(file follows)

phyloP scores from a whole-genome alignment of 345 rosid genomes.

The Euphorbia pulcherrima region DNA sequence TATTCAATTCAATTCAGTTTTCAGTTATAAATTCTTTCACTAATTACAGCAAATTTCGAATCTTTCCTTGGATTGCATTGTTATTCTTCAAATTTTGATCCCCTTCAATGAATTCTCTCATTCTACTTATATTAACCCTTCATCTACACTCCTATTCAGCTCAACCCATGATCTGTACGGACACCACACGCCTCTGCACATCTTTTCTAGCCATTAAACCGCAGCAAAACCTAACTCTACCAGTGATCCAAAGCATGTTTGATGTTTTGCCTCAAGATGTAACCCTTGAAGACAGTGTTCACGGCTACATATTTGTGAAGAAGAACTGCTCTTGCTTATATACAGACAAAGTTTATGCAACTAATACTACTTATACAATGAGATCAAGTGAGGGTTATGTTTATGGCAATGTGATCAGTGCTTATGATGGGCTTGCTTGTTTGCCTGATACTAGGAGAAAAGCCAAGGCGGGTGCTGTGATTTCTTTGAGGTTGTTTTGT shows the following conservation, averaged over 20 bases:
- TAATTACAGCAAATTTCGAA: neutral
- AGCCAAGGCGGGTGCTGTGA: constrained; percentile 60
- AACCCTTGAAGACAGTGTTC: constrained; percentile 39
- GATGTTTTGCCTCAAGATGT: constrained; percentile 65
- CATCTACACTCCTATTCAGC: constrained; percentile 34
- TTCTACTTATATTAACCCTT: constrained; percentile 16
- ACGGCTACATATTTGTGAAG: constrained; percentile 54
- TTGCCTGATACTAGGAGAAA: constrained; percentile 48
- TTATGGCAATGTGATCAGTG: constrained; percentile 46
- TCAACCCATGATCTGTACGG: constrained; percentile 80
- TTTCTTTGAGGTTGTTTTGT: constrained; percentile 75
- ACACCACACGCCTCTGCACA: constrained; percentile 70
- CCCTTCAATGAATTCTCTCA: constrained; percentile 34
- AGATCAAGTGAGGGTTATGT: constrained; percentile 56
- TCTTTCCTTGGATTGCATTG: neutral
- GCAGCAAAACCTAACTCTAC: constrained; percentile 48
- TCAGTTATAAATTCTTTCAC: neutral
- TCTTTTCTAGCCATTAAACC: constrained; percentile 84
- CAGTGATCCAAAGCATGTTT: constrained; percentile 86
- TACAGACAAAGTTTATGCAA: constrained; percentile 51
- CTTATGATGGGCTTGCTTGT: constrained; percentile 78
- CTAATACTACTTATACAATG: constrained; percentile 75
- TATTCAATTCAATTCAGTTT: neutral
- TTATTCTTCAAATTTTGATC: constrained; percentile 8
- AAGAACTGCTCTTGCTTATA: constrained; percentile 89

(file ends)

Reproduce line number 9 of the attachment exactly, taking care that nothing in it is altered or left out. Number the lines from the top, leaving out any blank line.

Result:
- ACGGCTACATATTTGTGAAG: constrained; percentile 54